New Jersey extends vaccine eligibility to all ages 16 and over; New York loosens COVID curfew for restaurants – NBC New York



What there is to know

  • New York is extending its indoor food service curfew statewide on Mondays from 11 a.m. to midnight; catered events can also last an hour longer, until 1 a.m. instead of midnight, Gov. Andrew Cuomo said
  • Monday marks President Joe Biden’s deadline for all states to universally open access to vaccines to residents aged 16 and over
  • New York, New Jersey, and Connecticut have each fully immunized over a quarter of their respective populations; Nationally, more than 32% of U.S. adults aged 18 and over have completed their streak

New Jersey makes all of its residents aged 16 and over eligible for the vaccine on Monday, the same day, all states in the United States must do so to meet the deadline previously announced by President Joe Biden. Meanwhile, New York is extending its indoor service curfews for restaurants and catering events by an hour each – the latest stages of a gradual reopening as state hospitalizations drop below 3,760, the lowest that they have been since the end of November.

New York and Connecticut moved earlier this month to open vaccine eligibility for the 16-and-over group, a latest major expansion that saw a few hiccups in its early days but appears to have smoothed out since.

In New York City, the insane crush on new vaccine recipients collapsing on appointment systems in the early stages of deployment appears to have subsided – to the point that the mayor said over the weekend that anyone aged 50 and over could now enter a ruled city. vaccination center and get dosed, no prior schedule required. Until then, this option was only available to people aged 75 and over (and on fewer sites).

Don’t know how the process works? Or when you might be able to get an appointment? Check out our handy Tri-State Vaccine Site Finder and FAQs here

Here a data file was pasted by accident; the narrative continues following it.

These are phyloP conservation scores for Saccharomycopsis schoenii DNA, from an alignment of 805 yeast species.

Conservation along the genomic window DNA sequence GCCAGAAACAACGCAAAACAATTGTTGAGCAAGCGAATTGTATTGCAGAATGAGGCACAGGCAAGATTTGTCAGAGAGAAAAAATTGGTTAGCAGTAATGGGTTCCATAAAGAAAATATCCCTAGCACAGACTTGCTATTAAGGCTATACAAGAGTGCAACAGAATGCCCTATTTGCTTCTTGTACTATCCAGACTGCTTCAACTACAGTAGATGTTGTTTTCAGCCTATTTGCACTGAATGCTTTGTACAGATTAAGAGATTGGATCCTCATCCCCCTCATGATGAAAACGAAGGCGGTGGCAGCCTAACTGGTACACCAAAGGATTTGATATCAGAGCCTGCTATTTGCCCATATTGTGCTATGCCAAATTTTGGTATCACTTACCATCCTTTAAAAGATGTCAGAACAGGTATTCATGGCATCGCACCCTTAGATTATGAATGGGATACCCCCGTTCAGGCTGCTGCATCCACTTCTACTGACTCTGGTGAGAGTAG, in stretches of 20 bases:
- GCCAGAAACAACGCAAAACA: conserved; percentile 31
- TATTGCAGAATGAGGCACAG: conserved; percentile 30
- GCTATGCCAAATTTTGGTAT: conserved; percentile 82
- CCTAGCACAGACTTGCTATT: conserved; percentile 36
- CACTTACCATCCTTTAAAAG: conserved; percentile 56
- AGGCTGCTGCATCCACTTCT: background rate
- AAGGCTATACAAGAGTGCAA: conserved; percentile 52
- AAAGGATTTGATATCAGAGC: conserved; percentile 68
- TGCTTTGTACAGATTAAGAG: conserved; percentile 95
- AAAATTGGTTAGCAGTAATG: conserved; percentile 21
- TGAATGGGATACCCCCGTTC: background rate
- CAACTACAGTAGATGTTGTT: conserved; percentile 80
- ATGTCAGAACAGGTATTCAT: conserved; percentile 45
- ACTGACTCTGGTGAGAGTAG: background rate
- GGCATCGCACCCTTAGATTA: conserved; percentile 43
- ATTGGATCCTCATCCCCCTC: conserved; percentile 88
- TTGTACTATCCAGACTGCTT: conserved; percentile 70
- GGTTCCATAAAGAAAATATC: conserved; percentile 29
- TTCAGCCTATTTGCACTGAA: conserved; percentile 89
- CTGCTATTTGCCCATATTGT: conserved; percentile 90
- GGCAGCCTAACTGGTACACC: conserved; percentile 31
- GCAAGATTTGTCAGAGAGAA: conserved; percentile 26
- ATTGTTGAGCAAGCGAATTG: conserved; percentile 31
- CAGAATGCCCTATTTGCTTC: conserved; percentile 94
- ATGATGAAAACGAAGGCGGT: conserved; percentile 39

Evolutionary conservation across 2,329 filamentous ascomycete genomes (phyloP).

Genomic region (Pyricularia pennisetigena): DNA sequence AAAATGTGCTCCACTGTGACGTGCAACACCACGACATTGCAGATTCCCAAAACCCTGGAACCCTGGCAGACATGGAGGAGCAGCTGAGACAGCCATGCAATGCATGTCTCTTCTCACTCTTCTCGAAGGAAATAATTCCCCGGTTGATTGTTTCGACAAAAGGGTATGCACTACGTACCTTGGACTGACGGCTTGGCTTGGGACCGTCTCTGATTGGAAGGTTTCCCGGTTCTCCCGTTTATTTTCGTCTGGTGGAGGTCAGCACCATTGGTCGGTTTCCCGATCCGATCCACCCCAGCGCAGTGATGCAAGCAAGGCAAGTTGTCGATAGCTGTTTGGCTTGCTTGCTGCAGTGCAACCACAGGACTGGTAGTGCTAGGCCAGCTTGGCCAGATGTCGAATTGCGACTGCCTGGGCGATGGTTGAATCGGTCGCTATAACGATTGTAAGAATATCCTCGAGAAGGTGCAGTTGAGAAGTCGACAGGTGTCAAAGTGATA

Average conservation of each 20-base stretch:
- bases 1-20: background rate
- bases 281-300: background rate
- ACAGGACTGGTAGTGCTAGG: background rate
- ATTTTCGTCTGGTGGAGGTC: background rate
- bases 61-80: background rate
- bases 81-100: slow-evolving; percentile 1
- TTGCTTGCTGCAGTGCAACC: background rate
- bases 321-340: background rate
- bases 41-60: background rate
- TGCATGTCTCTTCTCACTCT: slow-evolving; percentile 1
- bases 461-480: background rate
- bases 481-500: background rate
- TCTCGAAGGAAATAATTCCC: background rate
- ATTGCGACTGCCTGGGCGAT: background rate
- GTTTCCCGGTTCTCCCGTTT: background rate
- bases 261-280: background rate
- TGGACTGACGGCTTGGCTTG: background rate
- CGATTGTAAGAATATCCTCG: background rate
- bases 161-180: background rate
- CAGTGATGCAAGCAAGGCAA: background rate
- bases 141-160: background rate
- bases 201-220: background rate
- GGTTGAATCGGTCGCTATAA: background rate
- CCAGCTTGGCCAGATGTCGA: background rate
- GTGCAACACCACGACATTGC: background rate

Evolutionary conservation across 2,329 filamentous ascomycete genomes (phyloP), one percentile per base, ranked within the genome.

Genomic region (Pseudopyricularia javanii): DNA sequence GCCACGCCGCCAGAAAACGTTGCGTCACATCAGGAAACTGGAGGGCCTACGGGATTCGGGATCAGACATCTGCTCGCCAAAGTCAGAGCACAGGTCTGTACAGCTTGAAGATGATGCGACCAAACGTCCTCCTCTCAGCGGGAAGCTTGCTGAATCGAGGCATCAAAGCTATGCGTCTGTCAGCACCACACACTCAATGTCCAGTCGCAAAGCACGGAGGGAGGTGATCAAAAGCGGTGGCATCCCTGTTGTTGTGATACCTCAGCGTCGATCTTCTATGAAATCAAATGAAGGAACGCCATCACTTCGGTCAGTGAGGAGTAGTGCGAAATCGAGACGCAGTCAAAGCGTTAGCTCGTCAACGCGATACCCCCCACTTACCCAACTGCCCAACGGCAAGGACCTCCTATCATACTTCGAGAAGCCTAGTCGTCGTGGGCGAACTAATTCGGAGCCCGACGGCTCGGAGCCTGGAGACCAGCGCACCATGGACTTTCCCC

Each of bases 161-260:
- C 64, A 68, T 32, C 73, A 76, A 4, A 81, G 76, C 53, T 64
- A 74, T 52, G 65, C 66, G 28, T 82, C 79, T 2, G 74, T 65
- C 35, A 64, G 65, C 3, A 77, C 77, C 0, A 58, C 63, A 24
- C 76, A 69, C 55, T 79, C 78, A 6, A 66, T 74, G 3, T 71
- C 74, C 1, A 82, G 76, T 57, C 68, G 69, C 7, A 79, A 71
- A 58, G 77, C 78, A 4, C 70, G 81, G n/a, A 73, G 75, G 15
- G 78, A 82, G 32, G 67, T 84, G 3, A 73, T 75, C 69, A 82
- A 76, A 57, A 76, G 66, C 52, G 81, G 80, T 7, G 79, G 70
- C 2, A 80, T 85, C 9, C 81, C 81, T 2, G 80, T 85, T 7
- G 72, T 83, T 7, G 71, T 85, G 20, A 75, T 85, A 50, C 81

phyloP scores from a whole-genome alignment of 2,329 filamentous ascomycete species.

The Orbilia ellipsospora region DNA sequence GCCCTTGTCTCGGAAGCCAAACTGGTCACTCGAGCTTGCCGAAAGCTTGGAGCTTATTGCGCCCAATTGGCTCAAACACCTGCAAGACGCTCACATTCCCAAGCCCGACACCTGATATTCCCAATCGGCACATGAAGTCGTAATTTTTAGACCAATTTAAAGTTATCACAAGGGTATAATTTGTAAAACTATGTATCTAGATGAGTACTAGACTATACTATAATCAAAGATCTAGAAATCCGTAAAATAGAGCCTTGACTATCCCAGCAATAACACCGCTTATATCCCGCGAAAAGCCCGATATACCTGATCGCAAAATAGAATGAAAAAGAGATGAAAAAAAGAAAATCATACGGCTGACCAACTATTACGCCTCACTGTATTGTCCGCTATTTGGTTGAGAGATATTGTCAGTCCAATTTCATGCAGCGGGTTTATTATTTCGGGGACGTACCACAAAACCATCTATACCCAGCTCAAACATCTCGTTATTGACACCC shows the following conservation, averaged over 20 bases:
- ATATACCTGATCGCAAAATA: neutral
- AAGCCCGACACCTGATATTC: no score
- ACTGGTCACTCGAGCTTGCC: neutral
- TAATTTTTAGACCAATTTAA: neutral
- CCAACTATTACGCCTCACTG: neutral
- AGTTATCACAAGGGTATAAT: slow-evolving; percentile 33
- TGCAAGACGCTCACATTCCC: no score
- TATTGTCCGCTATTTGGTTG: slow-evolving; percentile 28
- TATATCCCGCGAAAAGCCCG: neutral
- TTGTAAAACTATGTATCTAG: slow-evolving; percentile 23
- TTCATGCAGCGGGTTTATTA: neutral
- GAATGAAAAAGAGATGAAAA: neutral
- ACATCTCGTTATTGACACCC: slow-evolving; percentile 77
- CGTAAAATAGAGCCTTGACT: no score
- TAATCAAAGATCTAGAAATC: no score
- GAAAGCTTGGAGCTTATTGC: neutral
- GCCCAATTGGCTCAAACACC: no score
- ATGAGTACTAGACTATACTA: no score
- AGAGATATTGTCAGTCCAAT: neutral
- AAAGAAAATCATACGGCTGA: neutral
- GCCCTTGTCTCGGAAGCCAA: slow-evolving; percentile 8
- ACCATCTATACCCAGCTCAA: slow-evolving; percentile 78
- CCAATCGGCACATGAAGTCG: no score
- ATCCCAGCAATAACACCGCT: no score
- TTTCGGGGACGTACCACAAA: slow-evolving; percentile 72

Vaccine suppliers in New York and New Jersey

Click on each provider to find more information on scheduling an appointment for the COVID-19 vaccine.

A number of city-run programs, including its initiatives for homebound seniors and mobile buses, had to be halted last week due to the federal government’s sudden recommendation that states suspend the administration of Johnson & Johnson injections after half a dozen reports of rare blood clots in women. , one of them fatal. Nearly 7 million doses of J&J had been administered nationwide before that, most with no reported side effects or mild.

Mayor Bill de Blasio had described the hiatus as a “huge curve” earlier last week, one that forced the city to find Moderna or Pfizer alternatives for up to 4,000 J&J appointments per day, but fell apart. committed to maintaining rapid deployment. On Friday, the city established a new one-day immunization record, administering more than 106,500 vaccines in 24 hours. And the J&J break could end soon.

The country’s leading infectious disease specialist, Dr Anthony Fauci, said on Sunday the government would likely give states the green light to resume single-dose vaccine use as early as this week. Some broader restrictions or warnings may apply. CDC advisers are expected to meet on Friday to discuss their findings.

The Johnson & Johnson vaccine, which was the last of three to receive federal emergency use authorization, accounted for a much lower proportion of vaccinations in the United States than either Pfizer or Moderna. Only Pfizer is approved for emergencies for people aged 16 and 17. The company is also seeking federal approval to roll out its two-dose regimen for people ages 12 to 15. It is not known when this could happen.

In New Jersey, only 4 percent of the more than 6 million doses of vaccine administered to date have been Johnson & Johnson. On Monday, the state fully vaccinated nearly 28% of its population, while 42.5% received at least one dose.